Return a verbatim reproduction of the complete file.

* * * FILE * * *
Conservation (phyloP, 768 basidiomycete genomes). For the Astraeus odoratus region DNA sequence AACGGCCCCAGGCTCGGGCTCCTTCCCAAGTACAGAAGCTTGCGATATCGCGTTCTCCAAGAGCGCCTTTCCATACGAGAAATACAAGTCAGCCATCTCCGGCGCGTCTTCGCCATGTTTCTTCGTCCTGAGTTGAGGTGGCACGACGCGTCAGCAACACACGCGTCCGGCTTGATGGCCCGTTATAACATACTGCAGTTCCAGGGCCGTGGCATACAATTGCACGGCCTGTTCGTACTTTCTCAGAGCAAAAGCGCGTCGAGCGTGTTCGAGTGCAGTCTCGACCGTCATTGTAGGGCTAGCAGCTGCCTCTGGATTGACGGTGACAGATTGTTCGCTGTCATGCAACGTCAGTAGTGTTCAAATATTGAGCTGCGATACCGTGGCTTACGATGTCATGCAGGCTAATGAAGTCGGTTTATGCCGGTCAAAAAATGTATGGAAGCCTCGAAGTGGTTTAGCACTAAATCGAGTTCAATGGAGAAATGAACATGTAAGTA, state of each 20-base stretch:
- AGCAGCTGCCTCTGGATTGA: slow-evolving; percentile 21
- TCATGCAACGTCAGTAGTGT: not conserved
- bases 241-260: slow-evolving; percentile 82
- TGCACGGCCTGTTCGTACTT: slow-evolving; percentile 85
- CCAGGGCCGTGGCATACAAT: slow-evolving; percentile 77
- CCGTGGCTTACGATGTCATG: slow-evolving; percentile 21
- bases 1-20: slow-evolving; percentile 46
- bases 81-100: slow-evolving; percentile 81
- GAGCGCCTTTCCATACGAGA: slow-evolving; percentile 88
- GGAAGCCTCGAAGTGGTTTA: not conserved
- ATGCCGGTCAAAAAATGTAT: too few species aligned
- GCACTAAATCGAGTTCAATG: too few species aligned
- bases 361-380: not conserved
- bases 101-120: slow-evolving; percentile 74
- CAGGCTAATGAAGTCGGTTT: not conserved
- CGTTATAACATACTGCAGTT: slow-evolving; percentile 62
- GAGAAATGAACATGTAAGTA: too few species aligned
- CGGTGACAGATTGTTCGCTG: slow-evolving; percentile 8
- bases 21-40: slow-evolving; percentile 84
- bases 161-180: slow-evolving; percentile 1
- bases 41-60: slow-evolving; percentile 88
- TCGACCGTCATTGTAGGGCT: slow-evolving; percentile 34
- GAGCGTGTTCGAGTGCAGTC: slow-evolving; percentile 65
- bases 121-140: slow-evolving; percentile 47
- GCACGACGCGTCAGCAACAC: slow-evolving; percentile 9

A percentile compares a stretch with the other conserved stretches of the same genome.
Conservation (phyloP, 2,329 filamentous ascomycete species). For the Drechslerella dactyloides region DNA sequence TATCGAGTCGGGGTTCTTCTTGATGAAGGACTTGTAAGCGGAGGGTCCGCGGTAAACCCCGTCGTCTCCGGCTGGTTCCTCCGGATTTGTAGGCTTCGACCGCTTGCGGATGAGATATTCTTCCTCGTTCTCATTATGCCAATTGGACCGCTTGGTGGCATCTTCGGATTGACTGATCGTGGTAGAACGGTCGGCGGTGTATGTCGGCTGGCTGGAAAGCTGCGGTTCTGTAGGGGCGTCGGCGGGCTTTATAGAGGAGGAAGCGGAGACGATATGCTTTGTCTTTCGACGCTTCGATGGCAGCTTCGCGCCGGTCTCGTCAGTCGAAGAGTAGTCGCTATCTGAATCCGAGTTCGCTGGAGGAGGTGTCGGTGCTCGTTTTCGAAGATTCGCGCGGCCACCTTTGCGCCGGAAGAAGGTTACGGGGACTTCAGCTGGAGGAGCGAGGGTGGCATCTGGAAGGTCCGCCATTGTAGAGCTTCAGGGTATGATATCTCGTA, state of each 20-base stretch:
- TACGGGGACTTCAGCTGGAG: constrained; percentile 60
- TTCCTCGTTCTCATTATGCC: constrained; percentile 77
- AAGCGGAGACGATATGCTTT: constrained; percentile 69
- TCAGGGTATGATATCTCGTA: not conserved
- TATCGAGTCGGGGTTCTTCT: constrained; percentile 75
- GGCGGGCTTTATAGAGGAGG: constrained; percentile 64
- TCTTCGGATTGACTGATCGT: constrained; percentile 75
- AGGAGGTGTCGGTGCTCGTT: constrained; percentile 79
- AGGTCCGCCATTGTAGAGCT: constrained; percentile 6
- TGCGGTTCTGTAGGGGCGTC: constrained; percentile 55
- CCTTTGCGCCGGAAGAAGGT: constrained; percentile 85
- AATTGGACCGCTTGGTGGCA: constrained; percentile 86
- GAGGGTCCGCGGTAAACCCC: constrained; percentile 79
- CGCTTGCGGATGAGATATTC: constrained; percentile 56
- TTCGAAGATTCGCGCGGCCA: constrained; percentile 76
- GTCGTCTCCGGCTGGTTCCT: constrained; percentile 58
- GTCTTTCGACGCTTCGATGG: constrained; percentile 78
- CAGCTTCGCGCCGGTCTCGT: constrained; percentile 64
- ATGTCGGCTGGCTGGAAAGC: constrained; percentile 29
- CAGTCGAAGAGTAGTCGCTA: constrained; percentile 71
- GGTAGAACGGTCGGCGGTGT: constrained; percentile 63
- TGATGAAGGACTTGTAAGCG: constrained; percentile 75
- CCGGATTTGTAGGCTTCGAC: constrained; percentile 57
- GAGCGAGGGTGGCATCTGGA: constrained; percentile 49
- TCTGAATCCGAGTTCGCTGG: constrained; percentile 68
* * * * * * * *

Conservation (phyloP, 768 basidiomycete genomes). For the Astraeus odoratus region DNA sequence AACGGCCCCAGGCTCGGGCTCCTTCCCAAGTACAGAAGCTTGCGATATCGCGTTCTCCAAGAGCGCCTTTCCATACGAGAAATACAAGTCAGCCATCTCCGGCGCGTCTTCGCCATGTTTCTTCGTCCTGAGTTGAGGTGGCACGACGCGTCAGCAACACACGCGTCCGGCTTGATGGCCCGTTATAACATACTGCAGTTCCAGGGCCGTGGCATACAATTGCACGGCCTGTTCGTACTTTCTCAGAGCAAAAGCGCGTCGAGCGTGTTCGAGTGCAGTCTCGACCGTCATTGTAGGGCTAGCAGCTGCCTCTGGATTGACGGTGACAGATTGTTCGCTGTCATGCAACGTCAGTAGTGTTCAAATATTGAGCTGCGATACCGTGGCTTACGATGTCATGCAGGCTAATGAAGTCGGTTTATGCCGGTCAAAAAATGTATGGAAGCCTCGAAGTGGTTTAGCACTAAATCGAGTTCAATGGAGAAATGAACATGTAAGTA, state of each 20-base stretch:
- AGCAGCTGCCTCTGGATTGA: slow-evolving; percentile 21
- TCATGCAACGTCAGTAGTGT: not conserved
- bases 241-260: slow-evolving; percentile 82
- TGCACGGCCTGTTCGTACTT: slow-evolving; percentile 85
- CCAGGGCCGTGGCATACAAT: slow-evolving; percentile 77
- CCGTGGCTTACGATGTCATG: slow-evolving; percentile 21
- bases 1-20: slow-evolving; percentile 46
- bases 81-100: slow-evolving; percentile 81
- GAGCGCCTTTCCATACGAGA: slow-evolving; percentile 88
- GGAAGCCTCGAAGTGGTTTA: not conserved
- ATGCCGGTCAAAAAATGTAT: too few species aligned
- GCACTAAATCGAGTTCAATG: too few species aligned
- bases 361-380: not conserved
- bases 101-120: slow-evolving; percentile 74
- CAGGCTAATGAAGTCGGTTT: not conserved
- CGTTATAACATACTGCAGTT: slow-evolving; percentile 62
- GAGAAATGAACATGTAAGTA: too few species aligned
- CGGTGACAGATTGTTCGCTG: slow-evolving; percentile 8
- bases 21-40: slow-evolving; percentile 84
- bases 161-180: slow-evolving; percentile 1
- bases 41-60: slow-evolving; percentile 88
- TCGACCGTCATTGTAGGGCT: slow-evolving; percentile 34
- GAGCGTGTTCGAGTGCAGTC: slow-evolving; percentile 65
- bases 121-140: slow-evolving; percentile 47
- GCACGACGCGTCAGCAACAC: slow-evolving; percentile 9

A percentile compares a stretch with the other conserved stretches of the same genome.
Conservation (phyloP, 2,329 filamentous ascomycete species). For the Drechslerella dactyloides region DNA sequence TATCGAGTCGGGGTTCTTCTTGATGAAGGACTTGTAAGCGGAGGGTCCGCGGTAAACCCCGTCGTCTCCGGCTGGTTCCTCCGGATTTGTAGGCTTCGACCGCTTGCGGATGAGATATTCTTCCTCGTTCTCATTATGCCAATTGGACCGCTTGGTGGCATCTTCGGATTGACTGATCGTGGTAGAACGGTCGGCGGTGTATGTCGGCTGGCTGGAAAGCTGCGGTTCTGTAGGGGCGTCGGCGGGCTTTATAGAGGAGGAAGCGGAGACGATATGCTTTGTCTTTCGACGCTTCGATGGCAGCTTCGCGCCGGTCTCGTCAGTCGAAGAGTAGTCGCTATCTGAATCCGAGTTCGCTGGAGGAGGTGTCGGTGCTCGTTTTCGAAGATTCGCGCGGCCACCTTTGCGCCGGAAGAAGGTTACGGGGACTTCAGCTGGAGGAGCGAGGGTGGCATCTGGAAGGTCCGCCATTGTAGAGCTTCAGGGTATGATATCTCGTA, state of each 20-base stretch:
- TACGGGGACTTCAGCTGGAG: constrained; percentile 60
- TTCCTCGTTCTCATTATGCC: constrained; percentile 77
- AAGCGGAGACGATATGCTTT: constrained; percentile 69
- TCAGGGTATGATATCTCGTA: not conserved
- TATCGAGTCGGGGTTCTTCT: constrained; percentile 75
- GGCGGGCTTTATAGAGGAGG: constrained; percentile 64
- TCTTCGGATTGACTGATCGT: constrained; percentile 75
- AGGAGGTGTCGGTGCTCGTT: constrained; percentile 79
- AGGTCCGCCATTGTAGAGCT: constrained; percentile 6
- TGCGGTTCTGTAGGGGCGTC: constrained; percentile 55
- CCTTTGCGCCGGAAGAAGGT: constrained; percentile 85
- AATTGGACCGCTTGGTGGCA: constrained; percentile 86
- GAGGGTCCGCGGTAAACCCC: constrained; percentile 79
- CGCTTGCGGATGAGATATTC: constrained; percentile 56
- TTCGAAGATTCGCGCGGCCA: constrained; percentile 76
- GTCGTCTCCGGCTGGTTCCT: constrained; percentile 58
- GTCTTTCGACGCTTCGATGG: constrained; percentile 78
- CAGCTTCGCGCCGGTCTCGT: constrained; percentile 64
- ATGTCGGCTGGCTGGAAAGC: constrained; percentile 29
- CAGTCGAAGAGTAGTCGCTA: constrained; percentile 71
- GGTAGAACGGTCGGCGGTGT: constrained; percentile 63
- TGATGAAGGACTTGTAAGCG: constrained; percentile 75
- CCGGATTTGTAGGCTTCGAC: constrained; percentile 57
- GAGCGAGGGTGGCATCTGGA: constrained; percentile 49
- TCTGAATCCGAGTTCGCTGG: constrained; percentile 68